Securities and Exchange Commission chair Gary Gensler told a Congressional subcommittee Wednesday that his agency needs more human resources as it looks to regulate the US crypto space.
“I wish we had more to dedicate to this," he said in response to questioning from Rep. Steve Womack about the SEC's crypto work to date. Congress is weighing a budget request from the SEC, which has sought $240 million for FY 2023 above the previous year's appropriation. Part of that push is related to its work on crypto and the need to hire more in-house experts.
Gensler highlighted a recently announced move to expand the ranks of a cyberfraud-related unit within its enforcement wing but conceded that its current staff level is insufficient relative to the scope of its work.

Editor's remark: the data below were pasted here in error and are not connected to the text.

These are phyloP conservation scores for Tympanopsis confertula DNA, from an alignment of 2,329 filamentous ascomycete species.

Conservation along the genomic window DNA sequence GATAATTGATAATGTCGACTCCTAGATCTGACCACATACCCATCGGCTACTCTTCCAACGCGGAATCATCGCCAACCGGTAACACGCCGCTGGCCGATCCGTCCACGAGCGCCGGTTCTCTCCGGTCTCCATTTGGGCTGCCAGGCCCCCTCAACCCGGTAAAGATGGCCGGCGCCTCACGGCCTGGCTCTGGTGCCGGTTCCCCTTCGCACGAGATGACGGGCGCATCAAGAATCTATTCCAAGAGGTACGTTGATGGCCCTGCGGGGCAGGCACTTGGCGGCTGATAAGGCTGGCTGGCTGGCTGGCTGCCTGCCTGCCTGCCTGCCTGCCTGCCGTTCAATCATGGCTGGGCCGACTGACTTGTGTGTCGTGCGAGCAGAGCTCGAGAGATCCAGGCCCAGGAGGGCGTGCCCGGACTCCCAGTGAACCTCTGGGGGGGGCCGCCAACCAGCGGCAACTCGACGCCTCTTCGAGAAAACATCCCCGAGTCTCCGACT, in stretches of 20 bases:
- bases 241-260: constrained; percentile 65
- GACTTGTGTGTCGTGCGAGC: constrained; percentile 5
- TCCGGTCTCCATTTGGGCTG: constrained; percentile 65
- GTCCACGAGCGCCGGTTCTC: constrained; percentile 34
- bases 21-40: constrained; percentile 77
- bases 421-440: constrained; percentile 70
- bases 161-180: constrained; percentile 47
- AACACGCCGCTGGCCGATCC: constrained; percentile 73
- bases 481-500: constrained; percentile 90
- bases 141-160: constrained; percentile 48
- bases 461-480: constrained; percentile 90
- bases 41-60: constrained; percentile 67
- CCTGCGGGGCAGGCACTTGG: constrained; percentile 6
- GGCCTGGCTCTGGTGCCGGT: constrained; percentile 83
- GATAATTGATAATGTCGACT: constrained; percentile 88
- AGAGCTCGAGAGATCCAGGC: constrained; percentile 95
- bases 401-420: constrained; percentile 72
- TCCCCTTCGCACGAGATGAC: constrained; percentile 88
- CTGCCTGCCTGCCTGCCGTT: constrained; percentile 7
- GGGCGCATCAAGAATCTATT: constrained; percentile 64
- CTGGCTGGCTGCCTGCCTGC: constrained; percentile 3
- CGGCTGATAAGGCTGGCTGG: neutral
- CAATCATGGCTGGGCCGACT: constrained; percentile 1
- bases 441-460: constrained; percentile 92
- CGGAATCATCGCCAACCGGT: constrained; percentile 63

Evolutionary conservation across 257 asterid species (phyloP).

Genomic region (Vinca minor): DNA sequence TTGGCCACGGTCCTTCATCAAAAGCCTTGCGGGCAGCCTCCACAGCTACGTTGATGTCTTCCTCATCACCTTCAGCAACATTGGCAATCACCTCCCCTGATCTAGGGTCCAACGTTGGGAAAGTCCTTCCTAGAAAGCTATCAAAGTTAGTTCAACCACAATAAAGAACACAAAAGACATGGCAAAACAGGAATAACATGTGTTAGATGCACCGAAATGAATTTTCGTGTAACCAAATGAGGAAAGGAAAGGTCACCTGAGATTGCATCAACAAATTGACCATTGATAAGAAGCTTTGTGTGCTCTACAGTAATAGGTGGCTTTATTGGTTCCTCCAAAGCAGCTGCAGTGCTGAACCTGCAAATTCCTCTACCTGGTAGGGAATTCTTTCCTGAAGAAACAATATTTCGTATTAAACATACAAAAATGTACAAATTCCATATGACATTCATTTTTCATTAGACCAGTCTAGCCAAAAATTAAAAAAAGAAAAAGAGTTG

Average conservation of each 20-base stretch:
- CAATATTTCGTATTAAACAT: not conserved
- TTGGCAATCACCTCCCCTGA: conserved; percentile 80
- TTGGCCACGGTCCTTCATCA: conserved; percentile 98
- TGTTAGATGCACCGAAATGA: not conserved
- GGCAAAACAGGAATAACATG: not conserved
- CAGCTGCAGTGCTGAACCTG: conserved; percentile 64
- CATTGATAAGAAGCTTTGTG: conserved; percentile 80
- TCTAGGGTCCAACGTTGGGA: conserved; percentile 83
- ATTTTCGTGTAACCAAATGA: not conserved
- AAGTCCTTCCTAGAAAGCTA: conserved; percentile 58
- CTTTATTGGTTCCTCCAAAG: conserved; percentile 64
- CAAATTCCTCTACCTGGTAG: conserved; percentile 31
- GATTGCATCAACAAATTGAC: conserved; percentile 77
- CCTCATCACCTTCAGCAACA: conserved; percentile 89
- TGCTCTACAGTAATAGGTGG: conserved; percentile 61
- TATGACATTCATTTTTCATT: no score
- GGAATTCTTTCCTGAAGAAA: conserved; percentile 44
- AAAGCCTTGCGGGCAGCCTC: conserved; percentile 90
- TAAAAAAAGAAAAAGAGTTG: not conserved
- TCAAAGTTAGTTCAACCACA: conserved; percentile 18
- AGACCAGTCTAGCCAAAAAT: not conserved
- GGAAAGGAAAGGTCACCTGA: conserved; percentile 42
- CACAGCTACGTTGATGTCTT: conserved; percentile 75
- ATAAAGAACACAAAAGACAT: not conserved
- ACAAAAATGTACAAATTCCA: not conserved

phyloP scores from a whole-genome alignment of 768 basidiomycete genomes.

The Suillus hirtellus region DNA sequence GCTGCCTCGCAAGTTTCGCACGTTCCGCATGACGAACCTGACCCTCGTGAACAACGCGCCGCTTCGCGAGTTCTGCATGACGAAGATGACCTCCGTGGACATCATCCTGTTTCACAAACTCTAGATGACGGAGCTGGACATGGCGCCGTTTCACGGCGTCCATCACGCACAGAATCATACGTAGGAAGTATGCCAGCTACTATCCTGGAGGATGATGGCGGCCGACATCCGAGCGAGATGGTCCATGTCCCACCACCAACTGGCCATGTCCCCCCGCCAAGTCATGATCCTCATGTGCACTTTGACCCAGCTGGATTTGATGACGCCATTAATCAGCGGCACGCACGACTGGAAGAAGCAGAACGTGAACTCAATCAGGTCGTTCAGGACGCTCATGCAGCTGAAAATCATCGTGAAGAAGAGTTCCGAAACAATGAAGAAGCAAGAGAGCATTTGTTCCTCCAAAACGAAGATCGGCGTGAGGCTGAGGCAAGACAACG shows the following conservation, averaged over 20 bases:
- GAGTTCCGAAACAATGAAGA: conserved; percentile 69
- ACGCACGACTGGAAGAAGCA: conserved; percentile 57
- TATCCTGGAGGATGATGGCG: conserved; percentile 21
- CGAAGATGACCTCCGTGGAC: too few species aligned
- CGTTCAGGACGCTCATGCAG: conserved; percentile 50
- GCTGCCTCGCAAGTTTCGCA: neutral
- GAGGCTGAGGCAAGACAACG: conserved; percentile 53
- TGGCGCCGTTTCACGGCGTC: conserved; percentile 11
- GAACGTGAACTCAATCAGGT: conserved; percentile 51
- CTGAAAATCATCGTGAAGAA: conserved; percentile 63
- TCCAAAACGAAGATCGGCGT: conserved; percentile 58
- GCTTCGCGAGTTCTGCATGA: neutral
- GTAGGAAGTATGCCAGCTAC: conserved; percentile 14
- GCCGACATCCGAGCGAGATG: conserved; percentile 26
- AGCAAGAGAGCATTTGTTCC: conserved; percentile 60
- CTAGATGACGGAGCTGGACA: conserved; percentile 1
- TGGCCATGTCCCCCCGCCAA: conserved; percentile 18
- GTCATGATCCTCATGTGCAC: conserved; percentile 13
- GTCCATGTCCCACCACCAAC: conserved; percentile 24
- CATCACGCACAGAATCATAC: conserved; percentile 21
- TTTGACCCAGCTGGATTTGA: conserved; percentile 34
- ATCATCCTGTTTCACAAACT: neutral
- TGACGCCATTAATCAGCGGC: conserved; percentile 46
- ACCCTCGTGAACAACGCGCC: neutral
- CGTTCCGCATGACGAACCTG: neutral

"We’re really out-personed," he told Womack, ranking Republican member on the Financial Services and General Government Subcommittee.
Gensler later referenced the blow-up of the Terra blockchain ecosystem and its related stablecoin, UST, though not by name.
“There was one crypto complex that went from like 50 billion dollars of value to near-zero just in the last three weeks. I mean these are highly speculative, volatile, and I dare say, the public is not protected.” Gensler has called for stronger stablecoin regulations, as The Block previously reported.
Gensler went on to remark with respect to crypto exchange services: “The crypto exchange should come in and register or, frankly, we’re going to continue to bring, use what Congress has given us in our examination and enforcement functions.”